As the global alarm continues to sound about the Zika virus, Sanofi said on Tuesday that it's getting involved. In doing so, it became the first major pharmaceutical company to get involved in the Zika vaccine race, launching a program to develop a jab just after receiving the first regulatory approvals for its dengue shot.
The most recent Ebola outbreak exposed the U.K.'s inadequate ability to respond to an infectious disease epidemic, the country's Commons Science Committee said on Monday. While Ebola did not spread beyond West Africa, the world may not be so lucky next time.
While the European Medicines Agency gave the world's first malaria vaccine a regulatory nod last July, the vaccine isn't perfect, conferring only partial immunity that wanes over time. On Monday, Bill Gates and Chancellor George Osborne, the British finance minister, announced a £3 billion fund ($4.28 billion) to support research and efforts to eradicate malaria.
Almost 7 years after licensing it from Novartis, Takeda picked up a regulatory green light from Japan's Ministry of Health, Labour and Welfare for its Haemophilus influenzae type B (Hib) vaccine. The vaccine, Vaxem Hib, is approved for use in children aged two months to under 5 years.
As the Zika virus continues to grab headlines and its spread threatens, governments and industry are urgently committing resources and analyzing vaccine development options.
Merck's candidate is the furthest along in the quest for an Ebola vaccine, having posted interim Phase III data showing 100% efficacy last July. Now, the Big Pharma has won $5 million from Gavi, the global vaccine alliance, to help see its candidate through late-stage trials, licensure and prequalification by the WHO, and plans to submit the vaccine for regulatory approval by the end of 2017.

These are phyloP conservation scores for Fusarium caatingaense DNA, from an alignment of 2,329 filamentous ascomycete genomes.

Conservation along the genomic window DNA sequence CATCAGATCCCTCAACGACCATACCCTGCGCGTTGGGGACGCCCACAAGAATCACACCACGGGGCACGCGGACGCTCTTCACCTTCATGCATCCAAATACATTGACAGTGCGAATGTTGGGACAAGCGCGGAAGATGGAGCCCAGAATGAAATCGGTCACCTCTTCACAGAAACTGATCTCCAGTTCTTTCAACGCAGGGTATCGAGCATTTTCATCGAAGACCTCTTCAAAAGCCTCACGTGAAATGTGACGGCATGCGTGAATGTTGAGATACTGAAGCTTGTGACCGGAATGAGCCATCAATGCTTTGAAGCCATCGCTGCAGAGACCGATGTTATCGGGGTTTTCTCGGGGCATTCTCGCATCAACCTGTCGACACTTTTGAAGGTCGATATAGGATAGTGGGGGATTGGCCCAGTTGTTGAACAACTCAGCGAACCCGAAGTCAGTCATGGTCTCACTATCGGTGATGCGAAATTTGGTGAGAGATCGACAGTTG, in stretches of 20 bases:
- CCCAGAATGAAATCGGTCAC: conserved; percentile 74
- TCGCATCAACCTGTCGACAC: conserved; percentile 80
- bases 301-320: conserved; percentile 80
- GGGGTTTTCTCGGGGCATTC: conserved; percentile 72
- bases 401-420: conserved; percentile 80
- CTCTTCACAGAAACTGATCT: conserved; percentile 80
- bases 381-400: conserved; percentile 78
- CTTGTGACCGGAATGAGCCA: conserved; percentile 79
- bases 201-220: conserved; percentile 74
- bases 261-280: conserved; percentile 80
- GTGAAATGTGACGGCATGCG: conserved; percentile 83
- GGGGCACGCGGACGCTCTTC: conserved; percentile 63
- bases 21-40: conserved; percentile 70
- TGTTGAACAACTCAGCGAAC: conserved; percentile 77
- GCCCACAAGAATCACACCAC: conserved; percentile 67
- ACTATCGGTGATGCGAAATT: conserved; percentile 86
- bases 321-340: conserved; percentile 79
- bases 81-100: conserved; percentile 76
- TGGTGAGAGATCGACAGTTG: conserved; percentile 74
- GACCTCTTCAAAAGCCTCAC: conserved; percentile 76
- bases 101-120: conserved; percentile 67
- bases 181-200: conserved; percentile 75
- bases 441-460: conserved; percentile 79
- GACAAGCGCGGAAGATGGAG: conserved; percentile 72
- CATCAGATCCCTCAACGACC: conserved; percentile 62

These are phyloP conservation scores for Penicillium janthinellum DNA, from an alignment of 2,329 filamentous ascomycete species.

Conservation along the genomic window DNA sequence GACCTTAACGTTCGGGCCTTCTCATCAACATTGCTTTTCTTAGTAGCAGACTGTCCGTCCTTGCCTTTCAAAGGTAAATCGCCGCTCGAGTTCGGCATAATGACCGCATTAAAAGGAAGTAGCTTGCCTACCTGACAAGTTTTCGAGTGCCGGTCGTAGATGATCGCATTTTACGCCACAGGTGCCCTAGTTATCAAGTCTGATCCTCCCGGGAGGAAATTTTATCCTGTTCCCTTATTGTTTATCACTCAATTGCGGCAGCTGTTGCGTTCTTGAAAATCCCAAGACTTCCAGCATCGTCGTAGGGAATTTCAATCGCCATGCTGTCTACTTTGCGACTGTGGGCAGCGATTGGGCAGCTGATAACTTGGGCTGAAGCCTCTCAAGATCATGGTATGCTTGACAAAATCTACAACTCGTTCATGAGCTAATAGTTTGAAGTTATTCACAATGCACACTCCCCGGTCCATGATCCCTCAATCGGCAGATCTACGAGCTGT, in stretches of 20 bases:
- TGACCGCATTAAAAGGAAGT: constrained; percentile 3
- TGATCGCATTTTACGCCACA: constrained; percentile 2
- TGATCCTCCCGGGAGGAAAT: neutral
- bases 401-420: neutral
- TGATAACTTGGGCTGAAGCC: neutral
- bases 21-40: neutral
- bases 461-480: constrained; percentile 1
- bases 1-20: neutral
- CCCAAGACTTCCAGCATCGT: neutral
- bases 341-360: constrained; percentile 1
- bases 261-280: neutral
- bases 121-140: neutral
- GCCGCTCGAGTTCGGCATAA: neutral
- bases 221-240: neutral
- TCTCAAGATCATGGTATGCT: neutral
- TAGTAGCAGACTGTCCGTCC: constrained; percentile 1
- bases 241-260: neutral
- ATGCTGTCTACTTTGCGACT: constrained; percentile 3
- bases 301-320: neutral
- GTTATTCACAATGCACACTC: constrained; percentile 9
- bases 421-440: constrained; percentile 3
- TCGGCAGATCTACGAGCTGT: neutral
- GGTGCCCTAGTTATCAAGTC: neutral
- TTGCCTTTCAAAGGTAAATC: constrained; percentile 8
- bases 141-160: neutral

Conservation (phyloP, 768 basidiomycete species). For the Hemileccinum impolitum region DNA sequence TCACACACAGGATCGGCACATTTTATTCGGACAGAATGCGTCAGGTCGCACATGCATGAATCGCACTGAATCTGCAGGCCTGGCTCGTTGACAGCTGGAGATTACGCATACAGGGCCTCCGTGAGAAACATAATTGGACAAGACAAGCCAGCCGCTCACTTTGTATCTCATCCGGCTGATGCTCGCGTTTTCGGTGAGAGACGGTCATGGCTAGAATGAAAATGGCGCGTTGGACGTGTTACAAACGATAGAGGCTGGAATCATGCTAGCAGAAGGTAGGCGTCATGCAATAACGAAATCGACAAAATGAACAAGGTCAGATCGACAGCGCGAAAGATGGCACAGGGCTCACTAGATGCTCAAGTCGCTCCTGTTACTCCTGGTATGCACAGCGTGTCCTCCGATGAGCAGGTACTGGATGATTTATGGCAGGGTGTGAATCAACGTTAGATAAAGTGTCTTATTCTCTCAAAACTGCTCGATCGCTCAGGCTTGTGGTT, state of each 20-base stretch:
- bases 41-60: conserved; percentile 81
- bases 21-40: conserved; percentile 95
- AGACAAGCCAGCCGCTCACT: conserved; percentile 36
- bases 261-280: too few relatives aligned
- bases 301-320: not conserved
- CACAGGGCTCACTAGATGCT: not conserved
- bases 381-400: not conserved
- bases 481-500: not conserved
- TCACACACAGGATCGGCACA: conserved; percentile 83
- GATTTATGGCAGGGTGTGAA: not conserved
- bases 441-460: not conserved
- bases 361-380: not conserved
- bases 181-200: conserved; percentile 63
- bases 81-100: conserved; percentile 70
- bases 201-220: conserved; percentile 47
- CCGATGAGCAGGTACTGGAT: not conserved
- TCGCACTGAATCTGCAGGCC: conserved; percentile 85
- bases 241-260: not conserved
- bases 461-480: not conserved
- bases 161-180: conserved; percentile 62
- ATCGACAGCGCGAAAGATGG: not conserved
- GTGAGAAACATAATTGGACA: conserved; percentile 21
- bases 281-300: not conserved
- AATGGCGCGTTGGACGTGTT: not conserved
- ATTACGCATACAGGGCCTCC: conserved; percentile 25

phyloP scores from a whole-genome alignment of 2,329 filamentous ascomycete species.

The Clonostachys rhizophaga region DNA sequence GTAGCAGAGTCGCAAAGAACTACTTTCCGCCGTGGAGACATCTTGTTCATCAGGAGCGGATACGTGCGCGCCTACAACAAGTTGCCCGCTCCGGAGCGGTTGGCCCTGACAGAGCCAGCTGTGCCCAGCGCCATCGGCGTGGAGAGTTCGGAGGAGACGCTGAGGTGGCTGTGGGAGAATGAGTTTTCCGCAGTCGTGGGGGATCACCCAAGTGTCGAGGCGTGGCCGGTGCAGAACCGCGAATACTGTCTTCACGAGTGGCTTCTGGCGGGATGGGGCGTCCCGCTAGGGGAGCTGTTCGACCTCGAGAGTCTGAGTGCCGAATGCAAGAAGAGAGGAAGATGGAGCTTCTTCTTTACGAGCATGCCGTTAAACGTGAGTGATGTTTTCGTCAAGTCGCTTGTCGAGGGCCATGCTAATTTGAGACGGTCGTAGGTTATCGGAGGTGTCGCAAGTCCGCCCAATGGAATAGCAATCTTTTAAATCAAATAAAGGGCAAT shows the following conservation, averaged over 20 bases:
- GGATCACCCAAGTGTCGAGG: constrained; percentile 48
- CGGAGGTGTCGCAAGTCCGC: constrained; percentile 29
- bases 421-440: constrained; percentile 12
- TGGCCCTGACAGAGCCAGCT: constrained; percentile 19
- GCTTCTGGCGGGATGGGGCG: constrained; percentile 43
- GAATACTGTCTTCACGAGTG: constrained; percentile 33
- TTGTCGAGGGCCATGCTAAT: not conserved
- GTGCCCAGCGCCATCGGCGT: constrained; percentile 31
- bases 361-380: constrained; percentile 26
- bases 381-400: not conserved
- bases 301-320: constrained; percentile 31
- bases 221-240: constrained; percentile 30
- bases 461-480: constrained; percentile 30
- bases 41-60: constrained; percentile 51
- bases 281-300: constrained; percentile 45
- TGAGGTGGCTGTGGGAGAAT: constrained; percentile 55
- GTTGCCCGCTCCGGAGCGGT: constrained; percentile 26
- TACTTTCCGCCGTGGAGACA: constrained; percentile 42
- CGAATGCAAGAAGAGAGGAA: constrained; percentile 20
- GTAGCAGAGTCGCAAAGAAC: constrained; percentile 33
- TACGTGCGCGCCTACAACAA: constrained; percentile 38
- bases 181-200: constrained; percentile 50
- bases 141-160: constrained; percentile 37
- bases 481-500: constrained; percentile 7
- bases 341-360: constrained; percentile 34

Back in October 2014, Profectus BioSciences scored $9.5 million in Department of Defense funding to manufacture its trivalent vaccine to protect against Ebola and Marburg viruses. Now, the Baltimore-based biotech is taking its Ebola candidate to Phase I trials.
Sanofi Pasteur spent 20 years and $1.5 billion researching its dengue fever vaccine, Dengvaxia, and now it's looking to maximize the vaccine's impact. To do that, the French pharma's vaccine division is working with regulators and health officials to identify implementation strategies, program head Guillaume Leroy told FierceVaccines.
Joining a wave of companies racing in the HIV vaccines space, Aelix Therapeutics announced a $12.7 million Series A round this week--and funding from Johnson & Johnson Innovation--to support work on its therapeutic HIV vaccine candidate.
Oxfordshire, U.K.-based Midatech has licensed its gold nanoparticle technology to fellow U.K. biotech Emergex Vaccines in an exclusive deal. Emergex will apply the technology to developing and commercializing vaccines against infectious diseases.